8. You don't need to review everything, because indemnity plans are a dime a dozen, and usually that's about what they're worth. What you said was that you knew of a major medical plan with a nationwide PPO, and would share the details if anyone was interested. So I posted expressing interest, because a major medical plan with a nationwide PPO is the holy grail for fulltimer RVers. And it's taken how many requests for you to explain the plan at all? It took multiple requests just to get the name of the insurance company, and I had to figure out myself which plan it was you were selling, which I did by finding the company's website and then examining each plan myself and finding the one that had a deductible. And it's not, in fact, a major medical plan as most people understand it. Then I asked you some specifics about that plan, and still don't have an answer. Instead, you gave information about a bunch of other products that you sell, including indemnity plans, which are often mistaken by people to be actual insurance. And I asked in particular about why these plans are called "specified disease" plans, and you not only haven't answered, you haven't used that term in any of your descriptions, even though that's what each of these plans is called on the insurance company's website. This is frustrating. I've spent hours trying to figure out what exactly it is you're selling, which shouldn't be the case when you offered to share "all the details" in your first post. Then again, you've perfected getting your contact information inserted into your signature line, so there is that. The problem for the health insurance consumer is that there's no way for him to find out he doesn't have what he thought he had until it's too late. Sure, sure, caveat emptor, etc. etc. It'll be our fault for not reading the policy, or for not understanding the policy. It's bad enough on the ACA exchanges, where sometimes you can get plan documents and sometimes you can't. But at least with ACA plans, there's a basic framework for the products offered, and there are known requirements and expectations, so you're not flying completely blind even if you can't read the actual policy before signing up. But that's not the case with the plans you're selling. Every single thing in there is because someone at the insurance company wants it there, and consumers would be extremely foolish to assume anything about what's in them or how they work. In fact, consumers need to put aside everything they think they know about how health insurance works when dealing with plans like this; I think that's how a lot of people get confused when these plans are pitched. Given this landscape, it's disappointing to feel like I'm pulling teeth to get any information about the plans at all, especially when I'm asking only because I've tried to find the answer myself, on the US Health Group website as well as websites of other agents selling the products, and have been unsuccessful. This lack of transparency, especially coupled with offers of one-on-one consultations in lieu of specifics, doesn't inspire a great deal of confidence.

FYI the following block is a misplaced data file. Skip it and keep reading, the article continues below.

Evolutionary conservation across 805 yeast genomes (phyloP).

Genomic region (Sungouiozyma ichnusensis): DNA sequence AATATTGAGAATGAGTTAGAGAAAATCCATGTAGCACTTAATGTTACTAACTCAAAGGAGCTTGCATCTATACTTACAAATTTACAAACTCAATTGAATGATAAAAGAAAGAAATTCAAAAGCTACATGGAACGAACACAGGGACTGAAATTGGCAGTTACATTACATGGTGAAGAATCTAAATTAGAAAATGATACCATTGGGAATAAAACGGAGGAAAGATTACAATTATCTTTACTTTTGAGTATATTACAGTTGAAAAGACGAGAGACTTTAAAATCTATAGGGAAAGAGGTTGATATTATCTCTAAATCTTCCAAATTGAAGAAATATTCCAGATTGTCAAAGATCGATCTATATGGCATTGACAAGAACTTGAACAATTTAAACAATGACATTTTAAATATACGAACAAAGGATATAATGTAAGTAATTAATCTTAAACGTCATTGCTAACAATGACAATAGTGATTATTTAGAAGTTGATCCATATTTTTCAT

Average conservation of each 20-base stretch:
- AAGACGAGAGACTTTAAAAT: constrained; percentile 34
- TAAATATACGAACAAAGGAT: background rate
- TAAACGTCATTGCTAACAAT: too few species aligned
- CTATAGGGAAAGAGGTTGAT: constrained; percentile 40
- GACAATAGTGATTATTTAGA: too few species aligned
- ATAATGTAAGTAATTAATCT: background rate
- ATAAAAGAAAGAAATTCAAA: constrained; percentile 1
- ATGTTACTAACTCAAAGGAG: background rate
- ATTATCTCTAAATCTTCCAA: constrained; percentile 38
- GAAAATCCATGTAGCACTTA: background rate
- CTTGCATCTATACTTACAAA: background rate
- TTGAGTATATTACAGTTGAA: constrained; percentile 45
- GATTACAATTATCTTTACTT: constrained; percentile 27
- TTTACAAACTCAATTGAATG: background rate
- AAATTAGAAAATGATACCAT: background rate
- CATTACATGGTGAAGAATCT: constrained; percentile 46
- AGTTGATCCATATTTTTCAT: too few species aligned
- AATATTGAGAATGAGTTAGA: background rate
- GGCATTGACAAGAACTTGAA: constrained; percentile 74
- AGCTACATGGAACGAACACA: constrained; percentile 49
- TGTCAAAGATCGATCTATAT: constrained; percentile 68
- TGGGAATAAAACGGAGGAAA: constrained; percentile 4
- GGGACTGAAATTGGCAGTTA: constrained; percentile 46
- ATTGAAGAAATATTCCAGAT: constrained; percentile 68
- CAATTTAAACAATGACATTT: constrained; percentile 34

9. Okay, major medical type coverage, not major medical, as most of us understand it. Which plan are you selling? The only one I can see that has a deductible is the SecureAdvantage, and for that one, you get a specified disease/sickness plan, and apparently have to get an additional plan to cover "doctor office visits, x-ray, laboratory and prescription drug coverage," and yet a third indemnity plan to get "wellness and health screening services." Is that the one? If so, what is the significance of its being called a "Specified Disease/Sickness Plan"? Are only specified diseases covered? If so, what are they? I can't find a list anywhere on the website, or even a description of what it might mean with respect to the type of coverage is offered.